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Depending on the rate of infection-spread, resident viruses are roughly divided into two categories of fast and slow infectors. As the name suggests, slow infectors are designed deliberately to infect hosts infrequently so that detection of such viruses becomes very hard for anti-virus programs. Fast infectors, on the other hand, infect as many hosts (including anti-virus software program) as possible at a very fast pace. So these can become a ‘piggy-back’ on the anti-virus program itself and in this way infect all the files that are scanned. Detection of such viruses is easy because they heavily affect computer performance and perform several suspicious actions.

Cavity viruses. Cavity viruses take advantage of unused areas of portable executable files to overwrite these areas with their own small codes without increasing the size or damaging the executable files.

Boot-sector viruses. Boot-sector viruses install themselves into the boot sector on a floppy disk or the master boot record on a hard disk by overwriting the original boot code with their own code. Boot-sector viruses are especially dangerous because these are executed when the user boots the computer from the disk. A boot-sector virus in the master boot record is very harmful because on each start-up of the computer, it is loaded into the memory, from where it can spread to other parts of the hard disk and result in complete system crash. In such cases, the user’s computer becomes unable to start-up or even find its hard drive.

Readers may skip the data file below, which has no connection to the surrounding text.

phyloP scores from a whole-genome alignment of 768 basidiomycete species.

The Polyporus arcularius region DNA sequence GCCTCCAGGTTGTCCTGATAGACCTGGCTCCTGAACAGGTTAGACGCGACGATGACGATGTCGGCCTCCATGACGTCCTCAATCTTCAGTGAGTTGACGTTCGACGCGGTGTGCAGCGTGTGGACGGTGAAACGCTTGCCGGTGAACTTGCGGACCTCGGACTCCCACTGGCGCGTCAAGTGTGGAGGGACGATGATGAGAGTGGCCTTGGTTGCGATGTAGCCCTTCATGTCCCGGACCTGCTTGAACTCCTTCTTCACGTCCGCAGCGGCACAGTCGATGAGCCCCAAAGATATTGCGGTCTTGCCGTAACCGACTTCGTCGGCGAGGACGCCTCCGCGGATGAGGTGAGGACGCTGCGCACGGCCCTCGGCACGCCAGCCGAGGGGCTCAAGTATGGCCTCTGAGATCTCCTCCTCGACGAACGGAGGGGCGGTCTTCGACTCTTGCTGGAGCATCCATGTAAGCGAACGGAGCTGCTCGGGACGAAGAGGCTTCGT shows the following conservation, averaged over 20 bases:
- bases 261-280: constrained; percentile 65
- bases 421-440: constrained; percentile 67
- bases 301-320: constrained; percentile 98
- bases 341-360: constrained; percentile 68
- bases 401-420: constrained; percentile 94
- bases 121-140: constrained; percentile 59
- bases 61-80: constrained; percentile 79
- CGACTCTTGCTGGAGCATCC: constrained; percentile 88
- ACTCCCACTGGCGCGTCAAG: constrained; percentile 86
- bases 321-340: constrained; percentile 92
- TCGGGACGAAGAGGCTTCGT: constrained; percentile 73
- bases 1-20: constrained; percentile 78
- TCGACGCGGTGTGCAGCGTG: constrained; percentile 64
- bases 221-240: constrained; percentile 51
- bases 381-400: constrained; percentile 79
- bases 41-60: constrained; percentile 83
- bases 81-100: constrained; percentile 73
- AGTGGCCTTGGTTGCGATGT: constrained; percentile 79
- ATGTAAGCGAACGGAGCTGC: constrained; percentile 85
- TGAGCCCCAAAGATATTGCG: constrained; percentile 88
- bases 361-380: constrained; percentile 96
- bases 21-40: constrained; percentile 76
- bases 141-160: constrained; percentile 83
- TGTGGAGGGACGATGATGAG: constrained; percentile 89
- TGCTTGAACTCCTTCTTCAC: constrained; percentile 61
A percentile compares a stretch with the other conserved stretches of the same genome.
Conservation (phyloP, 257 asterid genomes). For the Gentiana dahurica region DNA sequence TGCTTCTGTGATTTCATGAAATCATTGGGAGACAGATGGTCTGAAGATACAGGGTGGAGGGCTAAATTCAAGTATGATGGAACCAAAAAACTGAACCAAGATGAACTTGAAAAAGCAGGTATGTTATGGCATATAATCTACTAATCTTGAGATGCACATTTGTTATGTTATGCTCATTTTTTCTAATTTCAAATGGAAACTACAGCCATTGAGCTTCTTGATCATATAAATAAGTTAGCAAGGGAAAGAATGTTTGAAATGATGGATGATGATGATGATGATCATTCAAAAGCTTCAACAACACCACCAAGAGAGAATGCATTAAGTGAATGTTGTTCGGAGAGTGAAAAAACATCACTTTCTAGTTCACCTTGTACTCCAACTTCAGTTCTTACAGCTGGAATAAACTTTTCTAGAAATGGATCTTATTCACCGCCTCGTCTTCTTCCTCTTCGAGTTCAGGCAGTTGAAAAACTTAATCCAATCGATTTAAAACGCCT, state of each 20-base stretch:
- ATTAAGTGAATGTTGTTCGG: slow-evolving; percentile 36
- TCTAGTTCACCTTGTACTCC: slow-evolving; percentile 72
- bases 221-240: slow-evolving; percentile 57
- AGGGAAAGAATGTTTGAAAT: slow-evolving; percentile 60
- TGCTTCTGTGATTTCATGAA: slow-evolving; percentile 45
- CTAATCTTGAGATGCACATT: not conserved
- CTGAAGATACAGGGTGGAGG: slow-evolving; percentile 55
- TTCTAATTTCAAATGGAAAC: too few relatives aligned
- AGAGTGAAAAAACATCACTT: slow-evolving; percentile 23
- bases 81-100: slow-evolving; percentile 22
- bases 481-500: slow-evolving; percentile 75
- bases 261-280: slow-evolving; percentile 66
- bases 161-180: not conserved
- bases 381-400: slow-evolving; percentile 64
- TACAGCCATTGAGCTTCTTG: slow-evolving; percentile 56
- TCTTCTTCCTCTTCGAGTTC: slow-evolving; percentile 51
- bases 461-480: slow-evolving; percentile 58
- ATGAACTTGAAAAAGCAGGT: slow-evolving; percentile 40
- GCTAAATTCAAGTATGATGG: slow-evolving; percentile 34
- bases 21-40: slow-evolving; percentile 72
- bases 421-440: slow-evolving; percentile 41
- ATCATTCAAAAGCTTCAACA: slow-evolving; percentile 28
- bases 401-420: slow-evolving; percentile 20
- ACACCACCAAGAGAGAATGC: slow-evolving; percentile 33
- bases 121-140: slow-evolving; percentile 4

Macro viruses. Macro viruses are written in the macro/scripting languages provided with many applications such as MS Office. These viruses spread easily because they travel in documents and spreadsheets. They can spread with infected file sharing from one computer running on an operating system (Windows) to another computer running on a different operating system (Macintosh). Most of these macro viruses have the ability to replicate themselves by sending infected e-mails to everyone they find in the user’s contacts.

Stealth viruses. Stealth viruses intercept read requests to the operating system. These viruses make the operating system unaware by modifying and forging the results of calls to functions in the infected file, so the system believes it is reading the original file. Such interception is obtained by malicious code injection of the actual operating system files that would handle the read request. This will result in either denial of the read request or serve the read request with an uninfected version of the file.

These viruses can also trick an antivirus software by intercepting its read request to the operating system, handling the request itself, and returning an uninfected version of the file to the antivirus software. In this way, stealth viruses can sometimes fool the antivirus software into concluding that the system is free from viruses. Such viruses even go to great lengths to hide the fact that these are consuming memory.

Self-modifying viruses. Generally, most of the antivirus software search, in the files to be scanned, for virus signature that is nothing but a sequence of some bytes or a string. Upon detection of such patterns or strings, the antivirus software reports that the file is infected with virus. Self-modifying viruses are cleverly designed to modify their sequence of bytes on each infection. Thus detection of such viruses becomes difficult for antivirus software programs that rely on virus signatures only.